Lies, Damned Lies and Ad Predictions

Forecasters Send Us All Into a Tizzy, Yet They're Wrong as Often as Right

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NEW YORK ( -- We're not sure whether Nostradamus ever made a veiled prophecy about DVR penetration, but if so, he'd probably have been more spot-on than media forecasters as recently as 2003. That's the year Forrester Research estimated that digital-video recording devices would be available in 25.7% of all U.S. households by 2007.
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Predictions gone awry

Yet when Nielsen released its commercial-ratings data earlier this year -- on the eve of the first upfront designed to accommodate the device responsible for the slow death of the 30-second spot -- the research company pegged overall DVR carriage at 17%. That's the number Forrester predicted we'd be at for 2006.

(Forrester has since scaled back its assessment of DVR carriage for 2011 to be in half of all American households, a number it predicted in 2003 that we'd hit by 2009.)

As any media researcher will tell you, the concept of using benchmark reports and forecasts is intended to serve as less of a crystal ball and more of a hype-driver for emerging technologies and market trends. Even Forrester analyst Charles Golvin admits his prognostications in areas such as DVR penetration were more aggressive than the market ultimately demonstrated.

But he also blames service providers and telecoms for not adapting technologies at a competitive rate -- a result of the Telecommunications Act of 1996. "The telephone companies were reluctant to aggressively build out their infrastructure because of fears they would be enabling competitors to capture their share of a market," he said. "They had initially assumed [forecasts] would justify their expenditure, but it wasn't until the regulatory climate changed that it was actually removed from their consideration."

Still, it's easier to launch an iPhone or a Wii at a speedier rate than the emerging trends of yore. "The first e-mail was sent in 1969, and look how long that took to catch on," said Brad Adgate, senior VP-research at Horizon Media. "The first TV broadcast was in the late '20s but that didn't become a commodity until 30 years later. So we're actually moving a little faster."

Although there are more resources and proven examples to gauge the adoption of a new technology or product, the variables surrounding them are what present the biggest challenges for media analysts, said Mr. Adgate. "The point is more that something's going to grow, but how much is really hard to say," he said. "Generally, in the first five to 10 years there's a thought that ... the price has to come down and there has to be some sort of consumer acceptance. And it takes a lot for that to happen."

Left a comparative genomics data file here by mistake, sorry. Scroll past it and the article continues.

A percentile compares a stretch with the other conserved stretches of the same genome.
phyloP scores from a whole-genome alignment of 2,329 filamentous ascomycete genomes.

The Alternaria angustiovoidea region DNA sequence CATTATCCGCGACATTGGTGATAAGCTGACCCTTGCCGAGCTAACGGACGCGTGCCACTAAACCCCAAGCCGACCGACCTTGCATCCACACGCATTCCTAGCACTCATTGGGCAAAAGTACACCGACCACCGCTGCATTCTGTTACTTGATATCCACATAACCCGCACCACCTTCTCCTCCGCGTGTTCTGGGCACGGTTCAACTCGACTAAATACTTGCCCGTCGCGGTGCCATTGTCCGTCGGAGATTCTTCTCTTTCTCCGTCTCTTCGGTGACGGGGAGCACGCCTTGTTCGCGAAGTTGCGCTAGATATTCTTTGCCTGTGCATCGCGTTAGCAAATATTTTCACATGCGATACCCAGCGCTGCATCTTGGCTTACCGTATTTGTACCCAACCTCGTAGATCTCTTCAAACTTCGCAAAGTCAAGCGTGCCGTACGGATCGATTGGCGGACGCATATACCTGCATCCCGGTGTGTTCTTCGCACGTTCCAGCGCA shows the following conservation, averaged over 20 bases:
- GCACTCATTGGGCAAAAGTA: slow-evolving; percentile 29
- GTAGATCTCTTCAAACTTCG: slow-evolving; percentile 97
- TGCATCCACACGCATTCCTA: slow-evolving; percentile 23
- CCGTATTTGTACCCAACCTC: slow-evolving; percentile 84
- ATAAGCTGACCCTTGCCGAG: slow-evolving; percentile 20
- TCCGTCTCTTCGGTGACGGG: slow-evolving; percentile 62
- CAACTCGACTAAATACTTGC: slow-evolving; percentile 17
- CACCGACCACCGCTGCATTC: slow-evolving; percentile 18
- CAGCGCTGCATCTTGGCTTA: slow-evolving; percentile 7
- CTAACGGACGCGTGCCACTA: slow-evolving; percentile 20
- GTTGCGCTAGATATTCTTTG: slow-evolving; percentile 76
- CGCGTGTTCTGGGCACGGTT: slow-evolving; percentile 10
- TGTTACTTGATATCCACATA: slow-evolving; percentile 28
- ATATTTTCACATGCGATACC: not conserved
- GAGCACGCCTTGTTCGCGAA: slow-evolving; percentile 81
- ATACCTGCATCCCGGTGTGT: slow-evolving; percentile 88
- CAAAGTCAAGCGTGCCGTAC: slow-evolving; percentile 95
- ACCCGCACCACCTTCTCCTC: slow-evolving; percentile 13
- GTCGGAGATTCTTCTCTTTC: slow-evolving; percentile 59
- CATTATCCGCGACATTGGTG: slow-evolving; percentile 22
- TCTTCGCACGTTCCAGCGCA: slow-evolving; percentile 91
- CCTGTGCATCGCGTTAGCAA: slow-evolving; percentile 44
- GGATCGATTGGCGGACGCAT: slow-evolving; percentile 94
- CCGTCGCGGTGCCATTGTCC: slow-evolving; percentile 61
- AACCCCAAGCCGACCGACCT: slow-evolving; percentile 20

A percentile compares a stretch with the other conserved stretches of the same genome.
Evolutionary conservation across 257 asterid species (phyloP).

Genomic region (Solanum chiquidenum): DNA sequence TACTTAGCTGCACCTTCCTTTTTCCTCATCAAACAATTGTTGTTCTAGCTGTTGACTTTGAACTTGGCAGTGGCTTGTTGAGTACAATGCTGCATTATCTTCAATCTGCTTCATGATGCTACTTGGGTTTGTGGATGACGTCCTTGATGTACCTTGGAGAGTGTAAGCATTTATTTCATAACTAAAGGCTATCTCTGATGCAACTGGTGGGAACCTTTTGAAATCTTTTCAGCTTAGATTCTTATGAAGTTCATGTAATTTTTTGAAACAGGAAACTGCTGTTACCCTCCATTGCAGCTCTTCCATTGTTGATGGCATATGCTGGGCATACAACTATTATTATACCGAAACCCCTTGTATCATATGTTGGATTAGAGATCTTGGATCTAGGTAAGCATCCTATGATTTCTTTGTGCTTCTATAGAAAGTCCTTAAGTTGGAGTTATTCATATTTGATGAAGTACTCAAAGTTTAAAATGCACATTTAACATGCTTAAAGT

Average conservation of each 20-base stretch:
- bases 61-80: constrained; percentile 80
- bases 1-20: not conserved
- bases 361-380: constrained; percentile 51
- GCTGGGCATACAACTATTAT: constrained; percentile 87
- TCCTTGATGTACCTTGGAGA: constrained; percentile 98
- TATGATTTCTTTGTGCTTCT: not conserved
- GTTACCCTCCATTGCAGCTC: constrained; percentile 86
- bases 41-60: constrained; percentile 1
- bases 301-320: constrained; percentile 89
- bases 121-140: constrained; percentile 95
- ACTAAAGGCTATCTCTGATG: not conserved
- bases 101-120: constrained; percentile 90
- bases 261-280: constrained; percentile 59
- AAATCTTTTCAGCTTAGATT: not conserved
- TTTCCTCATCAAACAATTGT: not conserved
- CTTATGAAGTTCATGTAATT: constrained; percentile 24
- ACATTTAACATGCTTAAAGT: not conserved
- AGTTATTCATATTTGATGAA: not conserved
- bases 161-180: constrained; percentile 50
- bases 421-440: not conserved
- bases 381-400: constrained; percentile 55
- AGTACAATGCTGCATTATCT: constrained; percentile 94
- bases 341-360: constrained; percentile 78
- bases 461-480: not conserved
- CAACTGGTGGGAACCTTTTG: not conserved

Even media consumption has become a gray area for media-ologists. Veronis Suhler Stevenson recently reported media usage per person is down for the first time in a decade, despite initial forecasts to the contrary. Leo Kivijarv, VP-research for PQ Media, which conducts Veronis' annual industry forecasts, blames the terrorists.

Not off all the time
"In the 2004 edition, we were a little more optimistic that time spent would continue to grow during the forecast period due to the impact of 9/11, when consumers were spending more time on media," he said. "We predicted a 2.1% increase in 2006 over 2005, because time spent with media went up dramatically in 2002 and 2003."
Forrester analyst Charles Golvin
Forrester analyst Charles Golvin

But just like the Weather Channel occasionally gets the percentage of precipitation right on an otherwise cloudless day, not all forecasts are completely inaccurate. Veronis was almost on the money in 2003 when it predicted spending on broadcast TV would increase 4.5% by 2007 to $49.5 billion. By 2006, $49.14 billion had been spent in broadcast-TV outlays, Veronis says, a 4.6% increase since 2001.

But the growth of sectors such as in-game advertising and mobile has been predictably unpredictable. In 2005, Veronis said mobile-marketing spending would reach $604 million by 2009, despite only taking in $105 million the year prior in 2004. Research firm Ovum, London, thinks the business could balloon to nearly $1.3 billion in 2009, despite pegging its total outlay for 2006 at $150 million. How's that for a dichotomy of projections?

Video-game advertising, too, was tricky for researchers to forecast in 2001. Jupiter Media predicted video-game advertising and in-game spending would reach $527 million by 2005, yet Veronis recorded only $178 million by the time the year rolled around. Video-game growth, like mobile marketing, has been difficult to track due to shifting subscription models.

In the dark
Don't expect any magic answers when it comes to future ad models, either. Mr. Adgate said he wrote an article in 1985 in which he predicted the 30-second TV spot would be 15 seconds by 1992. The forecast was based on the seven-year rate at which 60-second spots had been cut in half because of tightening of inventories from the Olympics and presidential-election coverage.

"We're still not there," Mr. Adgate said. "Now anything goes. I'm sure there are studies you could do on 42 seconds vs. 1:17. ... If people give you five different areas to predict, there's always two where you're never quite sure."
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